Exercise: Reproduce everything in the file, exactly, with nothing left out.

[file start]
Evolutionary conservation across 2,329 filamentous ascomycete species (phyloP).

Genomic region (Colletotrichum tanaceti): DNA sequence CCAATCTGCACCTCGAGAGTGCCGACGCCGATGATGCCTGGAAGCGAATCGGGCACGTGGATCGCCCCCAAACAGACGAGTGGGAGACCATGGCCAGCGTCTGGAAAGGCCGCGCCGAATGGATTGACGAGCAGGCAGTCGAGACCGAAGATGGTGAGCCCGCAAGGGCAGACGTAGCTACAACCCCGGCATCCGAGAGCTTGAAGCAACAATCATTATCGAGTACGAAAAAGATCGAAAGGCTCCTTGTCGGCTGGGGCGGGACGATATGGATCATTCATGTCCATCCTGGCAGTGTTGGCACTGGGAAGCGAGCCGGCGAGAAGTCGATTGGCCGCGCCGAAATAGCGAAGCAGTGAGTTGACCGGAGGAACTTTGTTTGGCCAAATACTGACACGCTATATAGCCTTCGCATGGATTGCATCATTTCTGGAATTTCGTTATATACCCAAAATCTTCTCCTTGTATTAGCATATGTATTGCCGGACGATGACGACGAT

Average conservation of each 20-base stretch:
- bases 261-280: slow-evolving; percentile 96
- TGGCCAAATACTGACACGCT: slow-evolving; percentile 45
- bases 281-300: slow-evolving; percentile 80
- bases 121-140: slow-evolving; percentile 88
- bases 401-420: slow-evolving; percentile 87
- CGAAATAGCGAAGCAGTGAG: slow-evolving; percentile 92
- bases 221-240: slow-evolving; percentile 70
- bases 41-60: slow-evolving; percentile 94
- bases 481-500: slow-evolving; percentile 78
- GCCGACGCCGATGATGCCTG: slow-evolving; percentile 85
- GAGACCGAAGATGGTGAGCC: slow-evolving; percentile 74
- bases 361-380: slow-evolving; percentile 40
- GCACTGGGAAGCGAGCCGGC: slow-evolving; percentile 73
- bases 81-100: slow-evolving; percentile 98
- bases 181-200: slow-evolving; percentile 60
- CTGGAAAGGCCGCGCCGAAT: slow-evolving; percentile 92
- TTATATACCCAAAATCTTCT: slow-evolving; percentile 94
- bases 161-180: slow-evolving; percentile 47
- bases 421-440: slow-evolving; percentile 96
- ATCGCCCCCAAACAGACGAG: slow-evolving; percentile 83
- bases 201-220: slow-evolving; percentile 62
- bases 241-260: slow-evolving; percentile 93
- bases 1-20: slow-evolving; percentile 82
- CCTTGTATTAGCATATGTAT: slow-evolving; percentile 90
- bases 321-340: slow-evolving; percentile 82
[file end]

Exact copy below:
Evolutionary conservation across 2,329 filamentous ascomycete species (phyloP).

Genomic region (Colletotrichum tanaceti): DNA sequence CCAATCTGCACCTCGAGAGTGCCGACGCCGATGATGCCTGGAAGCGAATCGGGCACGTGGATCGCCCCCAAACAGACGAGTGGGAGACCATGGCCAGCGTCTGGAAAGGCCGCGCCGAATGGATTGACGAGCAGGCAGTCGAGACCGAAGATGGTGAGCCCGCAAGGGCAGACGTAGCTACAACCCCGGCATCCGAGAGCTTGAAGCAACAATCATTATCGAGTACGAAAAAGATCGAAAGGCTCCTTGTCGGCTGGGGCGGGACGATATGGATCATTCATGTCCATCCTGGCAGTGTTGGCACTGGGAAGCGAGCCGGCGAGAAGTCGATTGGCCGCGCCGAAATAGCGAAGCAGTGAGTTGACCGGAGGAACTTTGTTTGGCCAAATACTGACACGCTATATAGCCTTCGCATGGATTGCATCATTTCTGGAATTTCGTTATATACCCAAAATCTTCTCCTTGTATTAGCATATGTATTGCCGGACGATGACGACGAT

Average conservation of each 20-base stretch:
- bases 261-280: slow-evolving; percentile 96
- TGGCCAAATACTGACACGCT: slow-evolving; percentile 45
- bases 281-300: slow-evolving; percentile 80
- bases 121-140: slow-evolving; percentile 88
- bases 401-420: slow-evolving; percentile 87
- CGAAATAGCGAAGCAGTGAG: slow-evolving; percentile 92
- bases 221-240: slow-evolving; percentile 70
- bases 41-60: slow-evolving; percentile 94
- bases 481-500: slow-evolving; percentile 78
- GCCGACGCCGATGATGCCTG: slow-evolving; percentile 85
- GAGACCGAAGATGGTGAGCC: slow-evolving; percentile 74
- bases 361-380: slow-evolving; percentile 40
- GCACTGGGAAGCGAGCCGGC: slow-evolving; percentile 73
- bases 81-100: slow-evolving; percentile 98
- bases 181-200: slow-evolving; percentile 60
- CTGGAAAGGCCGCGCCGAAT: slow-evolving; percentile 92
- TTATATACCCAAAATCTTCT: slow-evolving; percentile 94
- bases 161-180: slow-evolving; percentile 47
- bases 421-440: slow-evolving; percentile 96
- ATCGCCCCCAAACAGACGAG: slow-evolving; percentile 83
- bases 201-220: slow-evolving; percentile 62
- bases 241-260: slow-evolving; percentile 93
- bases 1-20: slow-evolving; percentile 82
- CCTTGTATTAGCATATGTAT: slow-evolving; percentile 90
- bases 321-340: slow-evolving; percentile 82